A Doctor With Lung Cancer Shares His Top Lessons
Whether you’re dealing with a serious illness or not, Dr. Morhaf Al Achkar’s must-read advice can help you live your truth.
No one is an exception and no one is immune from cancer. Still, we live in a time when there's plenty of hope for people living with lung cancer, says Morhaf Al Achkar, M.D., Ph.D., and he should know. The 37-year-old physician is living with incurable lung cancer, and he's on a mission to help other patients.
And to do that, he’s been busy: In the last two years, he wrote and published the e-books Being Authentic: A Memoir and Roads to Meaning and Resilience with Lung Cancer, and is working on another. He’s also released two music albums on Apple Music, where he plays a Middle Eastern string instrument called an oud, to raise money for his new research initiative called Project Equity. Through this endeavor—perhaps his most important yet—he's working to develop strategies that address the vast lung cancer disparities among Black Americans. "It deeply troubles me to be in my fourth year surviving with stage IV lung cancer while others fail to get an early diagnosis, are denied treatments, and face discrimination because of the color of their skin," he says.
Of course, Dr. Al Achkar never imagined he would get lung cancer. Who does? He vividly recalls the day he was working out with his trainer, and he was so short of breath, panting, that he couldn't finish training. "Well, that's certainly not normal," he thought.
Being a family medicine physician, he asked a colleague to listen to his lungs, which had no breath sounds on the whole left side of the chest—definitely concerning. Next, he got a chest x-ray, which showed half a chest wall with fluid in it. When the fluid was analyzed, it confirmed stage IV cancer. Dr. Al Achkar was soon diagnosed with a type of non-small cell lung cancer that’s caused by a specific genetic mutation called anaplastic lymphoma kinase (ALK) and affects non-smokers.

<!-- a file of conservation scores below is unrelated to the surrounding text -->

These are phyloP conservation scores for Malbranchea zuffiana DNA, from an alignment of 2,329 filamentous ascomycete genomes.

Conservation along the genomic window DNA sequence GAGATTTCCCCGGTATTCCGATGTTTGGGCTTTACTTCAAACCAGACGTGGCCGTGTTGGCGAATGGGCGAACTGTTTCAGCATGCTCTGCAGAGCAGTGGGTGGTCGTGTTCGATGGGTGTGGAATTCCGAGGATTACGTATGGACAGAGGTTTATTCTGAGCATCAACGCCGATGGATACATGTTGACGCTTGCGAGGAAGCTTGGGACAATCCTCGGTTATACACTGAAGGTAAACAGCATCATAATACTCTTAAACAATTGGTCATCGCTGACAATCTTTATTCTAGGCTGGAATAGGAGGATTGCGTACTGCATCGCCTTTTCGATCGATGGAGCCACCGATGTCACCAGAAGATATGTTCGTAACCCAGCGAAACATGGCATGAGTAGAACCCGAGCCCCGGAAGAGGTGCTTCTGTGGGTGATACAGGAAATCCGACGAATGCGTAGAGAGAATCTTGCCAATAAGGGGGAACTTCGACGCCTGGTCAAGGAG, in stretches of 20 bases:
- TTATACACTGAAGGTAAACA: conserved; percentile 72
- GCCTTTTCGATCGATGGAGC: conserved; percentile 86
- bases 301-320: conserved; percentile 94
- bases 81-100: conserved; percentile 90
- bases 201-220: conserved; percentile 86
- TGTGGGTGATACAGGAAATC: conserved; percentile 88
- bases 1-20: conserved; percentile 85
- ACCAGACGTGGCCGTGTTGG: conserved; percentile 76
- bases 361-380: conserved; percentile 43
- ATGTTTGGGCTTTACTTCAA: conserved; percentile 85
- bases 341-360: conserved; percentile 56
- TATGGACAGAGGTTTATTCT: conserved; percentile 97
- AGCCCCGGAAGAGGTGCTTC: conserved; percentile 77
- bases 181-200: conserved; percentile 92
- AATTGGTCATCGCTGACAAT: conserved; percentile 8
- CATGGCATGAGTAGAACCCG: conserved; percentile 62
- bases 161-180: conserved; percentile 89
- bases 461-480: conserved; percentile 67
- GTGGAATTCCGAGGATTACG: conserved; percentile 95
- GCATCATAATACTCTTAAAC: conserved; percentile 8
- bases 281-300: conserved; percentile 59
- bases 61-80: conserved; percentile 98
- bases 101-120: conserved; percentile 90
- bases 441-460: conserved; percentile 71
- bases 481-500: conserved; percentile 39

"Basically, some random genetic change sets off a pathway for cancer cells to grow without control," he says. "Lung cancer occurs mainly in older people, but this type could also affect younger people.”
Many people who are considered at lower risk when they develop cancer present at advanced stages, he says. This is especially true for lung cancer, which has no reliable screening test for moderate to low-risk individuals.
Thankfully, his cancer is currently controlled— although remission is not an appropriate term to use, he says—because he has received treatment and it's succeeding. But, like it is for others, Dr. Achkar’s cancer journey has become about so much more than his diagnosis and treatment plan. He's keenly aware that he's changed for the better since his diagnosis—the way he looks at life and at others—and he wanted to make a real difference by helping other patients reflect on their diagnosis and their lives. And that’s what writing his book, Roads to Resilience, where he shares intimately his own story as well as those of 39 other advanced lung cancer patients, was all about. "I am hoping that by developing the language to explain our struggles as cancer patients, others can understand us better, and with that, also better understand themselves," he says.
Here, he shares five ways cancer patients (or anyone, really) can live a better life:
1. Find Purpose
Dr. Al Achkar found and connected with his subjects using online support groups, and in separate discussions he asked them all about everything from life before the cancer diagnosis to treatment to how they were coping with the disease. Through many exchanges, he learned that patients' needs were fairly simple and understandable. They wanted to be able to work, manage finances, and skillfully navigate their health insurance. But, perhaps most of all, they wanted to lead meaningful lives.
Dr. Al Achkar admits that for him, meaning, as in a sense of purpose, was attached to his labels as a family doctor and university professor. "When I was diagnosed with cancer, one of the hardest things for me was losing those identities," he says. At that point, he knew he couldn't do both of those jobs, and admits that realization was a hard one, but he was determined to keep moving forward.
David, 42, whom Dr. Al Achkar interviewed for his book, said what hasn't changed is finding meaning in helping people. Nancy, 36, affirmed that life is indeed precious, and that she wanted to live a life that makes the world a better place. Mary, 46, concluded, in a very level-headed way, that in the scheme of things, her problems were not any better or any worse than what somebody else might have.